Pine wilt disease (PWD) affects forests globally and is caused by the pinewood nematode (PWN) Bursaphelenchus xylophilus. It has been proposed that PWD development has a strong association with air temperature. Because symptom development is related to the number of PWNs and they are poikilothermic animals whose development and multiplication are affected by temperature; it appears that temperature conditions affect the PWN multiplication rate, which leads to difference in disease progression. However, limited information is available about the temperatures inside pine trees, and the understanding of how temperature affects PWN multiplication and PWD progression remains incomplete. Therefore, in the present study, we evaluated the temperature, number of PWNs, and external symptoms of PWD in Pinus thunbergii seedlings infected with PWNs at air temperatures of 20 °C, 25 °C, and 30 °C over time. We found that the seedling temperatures were slightly higher than the air temperature under each temperature condition and that the effective accumulated temperature calculated using a base temperature of 10 °C was related to the number of PWNs and symptom development in all temperature test groups. However, at 20 °C, there were very few PWNs in some seedlings and none of the seedlings showed partial or full wilting. These findings suggest that PWD progression is greatly affected by ambient temperature and facilitated by increase in PWN populations with effective accumulated temperature especially in the range of 25 °C–30 °C.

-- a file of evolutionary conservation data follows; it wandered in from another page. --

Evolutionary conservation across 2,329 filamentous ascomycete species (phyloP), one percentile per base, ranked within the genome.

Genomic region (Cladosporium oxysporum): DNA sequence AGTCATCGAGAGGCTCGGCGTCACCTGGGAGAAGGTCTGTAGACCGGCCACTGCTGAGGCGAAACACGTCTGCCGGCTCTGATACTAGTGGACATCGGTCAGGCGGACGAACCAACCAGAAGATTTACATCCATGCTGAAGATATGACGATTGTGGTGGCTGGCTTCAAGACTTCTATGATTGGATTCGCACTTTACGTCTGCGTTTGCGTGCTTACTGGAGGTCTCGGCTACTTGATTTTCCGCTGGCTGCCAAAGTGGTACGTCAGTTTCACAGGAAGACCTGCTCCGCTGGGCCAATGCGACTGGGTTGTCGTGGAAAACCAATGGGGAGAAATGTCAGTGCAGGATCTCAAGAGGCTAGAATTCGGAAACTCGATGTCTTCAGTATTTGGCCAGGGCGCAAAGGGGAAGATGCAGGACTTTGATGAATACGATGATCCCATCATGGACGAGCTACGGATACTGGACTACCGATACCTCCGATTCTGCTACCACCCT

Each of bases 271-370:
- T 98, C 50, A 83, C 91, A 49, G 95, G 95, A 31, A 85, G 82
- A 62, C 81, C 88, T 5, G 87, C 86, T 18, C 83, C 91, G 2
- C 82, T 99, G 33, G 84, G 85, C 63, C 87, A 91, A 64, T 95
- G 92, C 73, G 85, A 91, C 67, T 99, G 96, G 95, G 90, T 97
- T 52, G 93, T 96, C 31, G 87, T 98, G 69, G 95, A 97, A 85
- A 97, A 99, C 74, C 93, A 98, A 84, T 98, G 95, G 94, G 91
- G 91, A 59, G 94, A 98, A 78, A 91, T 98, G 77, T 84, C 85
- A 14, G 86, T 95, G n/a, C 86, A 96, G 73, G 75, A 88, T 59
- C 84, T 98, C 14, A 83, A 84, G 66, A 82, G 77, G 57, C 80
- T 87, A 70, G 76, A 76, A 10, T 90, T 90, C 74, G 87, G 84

All Science Journal Classification (ASJC) codes
- Agronomy and Crop Science
- Plant Science